Anonymity affords ordinarily timid individuals the courage and opportunity to behave dishonestly. That, anyway, is the story we typically hear, especially in the context of the Internet. As Oleg Kashin recently pointed out in his column [ru] at, however, it takes two to make a successful prank (the prankster and the sucker)—a point on vivid display in a minor RuNet scandal last week. On December 14, Komsomolskaia Pravda newspaper chief editor Vladimir Sungorkin received a fax [ru] supposedly from the American embassy in Moscow, informing him that his visa to the United States had been frozen in connection with the recently passed Magnitsky Act, which bars certain Russians from entering American soil.

Revealing something about the hierarchy of Russia's media landscape, Sungorkin took his case to Margarita Simonyan, chief editor of the (largely anti-American, pro-Kremlin) RT (formerly “Russia Today”) television network. Simonyan quickly tweeted [ru] at Michael McFaul, the U.S. ambassador to Russia, complaining that America had lost sight of the Magnitsky case and demonstrated its own weak commitment to free speech (implying that Sungorkin had been targeted for his criticisms of the White House).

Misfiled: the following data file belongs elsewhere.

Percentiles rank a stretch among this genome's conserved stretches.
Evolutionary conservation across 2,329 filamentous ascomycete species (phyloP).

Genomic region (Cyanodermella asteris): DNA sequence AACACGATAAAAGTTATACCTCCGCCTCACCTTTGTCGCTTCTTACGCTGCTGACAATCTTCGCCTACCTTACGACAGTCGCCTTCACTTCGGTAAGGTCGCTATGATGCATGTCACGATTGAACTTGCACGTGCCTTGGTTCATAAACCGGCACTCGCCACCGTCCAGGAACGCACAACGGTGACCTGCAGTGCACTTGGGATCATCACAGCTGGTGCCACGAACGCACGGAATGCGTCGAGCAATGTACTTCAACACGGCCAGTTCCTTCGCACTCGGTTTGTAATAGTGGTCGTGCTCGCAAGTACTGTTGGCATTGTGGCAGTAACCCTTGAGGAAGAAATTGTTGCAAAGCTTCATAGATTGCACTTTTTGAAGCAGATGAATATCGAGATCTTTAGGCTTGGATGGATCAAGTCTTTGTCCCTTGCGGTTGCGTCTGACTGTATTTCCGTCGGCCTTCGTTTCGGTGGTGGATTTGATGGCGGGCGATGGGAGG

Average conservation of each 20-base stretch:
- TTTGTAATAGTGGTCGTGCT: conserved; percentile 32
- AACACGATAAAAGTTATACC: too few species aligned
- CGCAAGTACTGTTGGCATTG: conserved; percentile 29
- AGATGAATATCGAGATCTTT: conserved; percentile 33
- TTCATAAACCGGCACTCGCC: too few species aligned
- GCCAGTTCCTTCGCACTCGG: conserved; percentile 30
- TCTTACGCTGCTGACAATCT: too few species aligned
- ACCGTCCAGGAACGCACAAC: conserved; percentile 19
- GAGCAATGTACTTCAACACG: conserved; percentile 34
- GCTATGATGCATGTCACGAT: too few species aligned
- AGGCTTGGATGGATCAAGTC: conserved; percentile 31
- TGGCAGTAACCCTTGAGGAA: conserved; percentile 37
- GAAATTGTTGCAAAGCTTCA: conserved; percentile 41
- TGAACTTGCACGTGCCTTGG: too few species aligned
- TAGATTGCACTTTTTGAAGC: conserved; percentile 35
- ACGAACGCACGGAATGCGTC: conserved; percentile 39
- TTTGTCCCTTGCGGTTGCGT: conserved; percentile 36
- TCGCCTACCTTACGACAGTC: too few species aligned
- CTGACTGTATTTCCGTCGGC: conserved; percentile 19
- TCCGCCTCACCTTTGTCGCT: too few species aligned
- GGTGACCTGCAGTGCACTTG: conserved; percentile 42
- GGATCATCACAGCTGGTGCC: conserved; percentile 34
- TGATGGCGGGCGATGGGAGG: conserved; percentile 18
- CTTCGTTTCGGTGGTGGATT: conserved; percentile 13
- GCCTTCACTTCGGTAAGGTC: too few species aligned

As it turned out, the fax was a fake, and Sungorkin and Simonyan had fallen for someone's gag, hook, line, and sinker, exposing a moment's gullibility, but also the consequences [ru] of anti-American propaganda on the people who manufacture the stuff: namely, that they so easily believe the American government would target them in such diplomatic maneuvers.